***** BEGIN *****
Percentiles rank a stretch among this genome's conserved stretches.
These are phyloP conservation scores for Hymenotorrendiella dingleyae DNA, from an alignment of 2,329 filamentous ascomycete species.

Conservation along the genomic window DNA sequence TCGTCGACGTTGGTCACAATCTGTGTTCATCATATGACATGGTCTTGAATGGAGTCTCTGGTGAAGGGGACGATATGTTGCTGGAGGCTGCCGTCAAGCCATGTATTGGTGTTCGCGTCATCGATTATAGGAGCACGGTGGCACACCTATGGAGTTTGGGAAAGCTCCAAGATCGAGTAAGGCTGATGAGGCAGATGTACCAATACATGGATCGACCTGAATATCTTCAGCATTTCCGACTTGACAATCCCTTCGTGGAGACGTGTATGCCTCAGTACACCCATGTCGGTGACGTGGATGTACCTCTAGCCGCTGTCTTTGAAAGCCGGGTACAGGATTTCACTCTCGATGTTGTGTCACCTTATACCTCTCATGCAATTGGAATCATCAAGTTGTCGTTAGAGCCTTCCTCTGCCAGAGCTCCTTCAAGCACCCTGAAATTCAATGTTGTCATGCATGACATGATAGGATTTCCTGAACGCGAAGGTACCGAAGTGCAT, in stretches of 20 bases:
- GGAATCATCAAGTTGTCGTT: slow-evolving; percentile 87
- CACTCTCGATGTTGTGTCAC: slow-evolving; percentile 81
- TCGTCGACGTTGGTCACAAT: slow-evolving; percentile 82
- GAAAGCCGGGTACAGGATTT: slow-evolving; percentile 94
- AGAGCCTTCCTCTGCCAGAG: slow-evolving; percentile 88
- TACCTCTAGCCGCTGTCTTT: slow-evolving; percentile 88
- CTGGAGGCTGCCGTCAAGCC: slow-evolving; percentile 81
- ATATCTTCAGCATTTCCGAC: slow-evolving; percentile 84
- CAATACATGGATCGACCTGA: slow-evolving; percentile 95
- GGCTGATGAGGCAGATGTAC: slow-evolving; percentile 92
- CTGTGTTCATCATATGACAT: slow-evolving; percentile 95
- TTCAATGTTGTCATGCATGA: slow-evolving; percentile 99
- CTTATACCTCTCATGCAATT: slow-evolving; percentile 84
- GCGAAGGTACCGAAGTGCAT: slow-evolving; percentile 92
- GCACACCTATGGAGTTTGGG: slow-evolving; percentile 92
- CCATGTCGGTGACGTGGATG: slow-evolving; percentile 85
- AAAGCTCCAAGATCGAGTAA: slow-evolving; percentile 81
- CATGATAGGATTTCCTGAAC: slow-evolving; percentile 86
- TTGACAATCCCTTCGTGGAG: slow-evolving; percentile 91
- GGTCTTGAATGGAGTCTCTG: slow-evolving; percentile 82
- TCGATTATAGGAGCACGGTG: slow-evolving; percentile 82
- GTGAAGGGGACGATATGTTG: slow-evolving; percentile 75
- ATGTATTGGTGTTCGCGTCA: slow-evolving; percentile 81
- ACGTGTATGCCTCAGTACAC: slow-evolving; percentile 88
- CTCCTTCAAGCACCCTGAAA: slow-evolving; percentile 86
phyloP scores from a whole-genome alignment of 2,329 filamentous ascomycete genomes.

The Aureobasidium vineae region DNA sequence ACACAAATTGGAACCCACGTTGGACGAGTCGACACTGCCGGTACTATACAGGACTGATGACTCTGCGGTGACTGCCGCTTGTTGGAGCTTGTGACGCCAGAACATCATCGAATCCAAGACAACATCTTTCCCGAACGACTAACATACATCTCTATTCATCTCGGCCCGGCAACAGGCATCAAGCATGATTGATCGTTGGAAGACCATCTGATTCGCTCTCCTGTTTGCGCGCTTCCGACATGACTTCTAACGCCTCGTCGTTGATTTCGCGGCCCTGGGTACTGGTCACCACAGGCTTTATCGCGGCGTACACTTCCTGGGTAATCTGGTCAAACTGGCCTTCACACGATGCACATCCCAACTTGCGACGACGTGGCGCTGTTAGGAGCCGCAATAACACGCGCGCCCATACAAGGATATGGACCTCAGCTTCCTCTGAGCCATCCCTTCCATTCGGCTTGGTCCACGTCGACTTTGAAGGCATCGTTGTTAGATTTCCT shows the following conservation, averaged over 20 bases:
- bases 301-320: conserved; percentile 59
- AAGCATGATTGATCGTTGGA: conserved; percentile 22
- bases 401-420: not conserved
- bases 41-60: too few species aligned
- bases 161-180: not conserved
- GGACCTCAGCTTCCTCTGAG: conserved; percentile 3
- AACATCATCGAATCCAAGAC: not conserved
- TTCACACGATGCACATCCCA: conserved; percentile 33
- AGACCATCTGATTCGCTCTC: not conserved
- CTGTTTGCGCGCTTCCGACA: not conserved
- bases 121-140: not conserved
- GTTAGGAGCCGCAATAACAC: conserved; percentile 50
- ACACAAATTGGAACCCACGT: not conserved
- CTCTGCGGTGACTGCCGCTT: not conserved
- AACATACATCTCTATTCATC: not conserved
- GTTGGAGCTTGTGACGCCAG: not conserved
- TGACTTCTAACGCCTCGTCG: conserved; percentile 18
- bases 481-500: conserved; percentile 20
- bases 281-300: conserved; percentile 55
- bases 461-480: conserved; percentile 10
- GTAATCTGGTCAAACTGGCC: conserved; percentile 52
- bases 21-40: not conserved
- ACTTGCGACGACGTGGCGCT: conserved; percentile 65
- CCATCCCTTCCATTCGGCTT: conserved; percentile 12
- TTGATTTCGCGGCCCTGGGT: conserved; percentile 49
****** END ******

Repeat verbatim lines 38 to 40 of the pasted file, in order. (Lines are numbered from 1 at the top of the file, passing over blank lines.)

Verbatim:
- TTCACACGATGCACATCCCA: conserved; percentile 33
- AGACCATCTGATTCGCTCTC: not conserved
- CTGTTTGCGCGCTTCCGACA: not conserved